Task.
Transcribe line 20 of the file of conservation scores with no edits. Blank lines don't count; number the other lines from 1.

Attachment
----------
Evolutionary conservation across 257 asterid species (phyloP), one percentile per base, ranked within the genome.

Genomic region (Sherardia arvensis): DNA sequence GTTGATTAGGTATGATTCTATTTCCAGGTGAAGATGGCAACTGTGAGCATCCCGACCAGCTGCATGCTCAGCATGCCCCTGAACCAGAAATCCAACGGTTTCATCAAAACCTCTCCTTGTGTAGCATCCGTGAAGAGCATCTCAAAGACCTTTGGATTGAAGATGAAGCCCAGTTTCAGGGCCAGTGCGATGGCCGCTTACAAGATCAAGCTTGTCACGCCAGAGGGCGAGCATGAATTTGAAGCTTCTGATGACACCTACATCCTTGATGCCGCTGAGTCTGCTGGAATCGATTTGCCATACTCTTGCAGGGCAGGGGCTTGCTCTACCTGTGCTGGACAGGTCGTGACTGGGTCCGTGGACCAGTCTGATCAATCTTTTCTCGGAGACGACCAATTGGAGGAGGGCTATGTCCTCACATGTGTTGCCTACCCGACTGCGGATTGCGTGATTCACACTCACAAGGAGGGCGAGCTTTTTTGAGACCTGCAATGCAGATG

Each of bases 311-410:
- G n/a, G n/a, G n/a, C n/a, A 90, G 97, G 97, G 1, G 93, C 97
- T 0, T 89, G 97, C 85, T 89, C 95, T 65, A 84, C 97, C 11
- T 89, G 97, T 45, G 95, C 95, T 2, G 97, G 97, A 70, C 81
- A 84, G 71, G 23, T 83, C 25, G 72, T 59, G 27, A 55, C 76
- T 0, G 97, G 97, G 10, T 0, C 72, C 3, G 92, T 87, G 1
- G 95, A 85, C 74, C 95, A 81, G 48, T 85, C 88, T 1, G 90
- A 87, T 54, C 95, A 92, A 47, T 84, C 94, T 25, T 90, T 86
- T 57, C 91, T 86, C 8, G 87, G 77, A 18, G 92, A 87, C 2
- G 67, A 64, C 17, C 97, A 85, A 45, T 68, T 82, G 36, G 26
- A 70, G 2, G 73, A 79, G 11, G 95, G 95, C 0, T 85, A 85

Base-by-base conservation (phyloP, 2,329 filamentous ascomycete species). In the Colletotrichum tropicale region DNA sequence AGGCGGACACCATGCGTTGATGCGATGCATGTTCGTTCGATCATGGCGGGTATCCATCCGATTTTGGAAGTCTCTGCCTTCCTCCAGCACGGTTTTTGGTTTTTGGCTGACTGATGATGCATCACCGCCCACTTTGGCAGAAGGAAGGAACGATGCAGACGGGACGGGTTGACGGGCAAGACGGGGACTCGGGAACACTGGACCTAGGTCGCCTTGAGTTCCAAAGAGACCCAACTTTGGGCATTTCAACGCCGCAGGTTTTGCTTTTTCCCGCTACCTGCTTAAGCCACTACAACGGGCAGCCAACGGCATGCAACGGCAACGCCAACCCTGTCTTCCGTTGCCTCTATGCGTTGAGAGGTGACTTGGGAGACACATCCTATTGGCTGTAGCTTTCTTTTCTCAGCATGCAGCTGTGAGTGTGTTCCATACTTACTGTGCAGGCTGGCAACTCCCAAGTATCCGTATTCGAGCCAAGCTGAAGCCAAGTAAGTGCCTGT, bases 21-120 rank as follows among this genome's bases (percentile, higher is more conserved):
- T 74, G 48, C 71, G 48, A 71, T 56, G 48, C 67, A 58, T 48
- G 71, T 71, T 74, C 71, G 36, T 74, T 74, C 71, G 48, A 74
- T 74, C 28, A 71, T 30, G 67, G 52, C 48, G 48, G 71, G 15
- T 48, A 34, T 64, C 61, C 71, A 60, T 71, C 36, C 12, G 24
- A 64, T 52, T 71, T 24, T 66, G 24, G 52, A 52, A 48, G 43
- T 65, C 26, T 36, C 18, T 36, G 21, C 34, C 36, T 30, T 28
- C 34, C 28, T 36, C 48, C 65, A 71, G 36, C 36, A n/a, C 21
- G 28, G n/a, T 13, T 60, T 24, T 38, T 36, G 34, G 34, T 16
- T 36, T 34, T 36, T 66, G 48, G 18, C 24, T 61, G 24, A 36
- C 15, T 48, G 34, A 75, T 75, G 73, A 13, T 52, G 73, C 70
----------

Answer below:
- T 65, C 26, T 36, C 18, T 36, G 21, C 34, C 36, T 30, T 28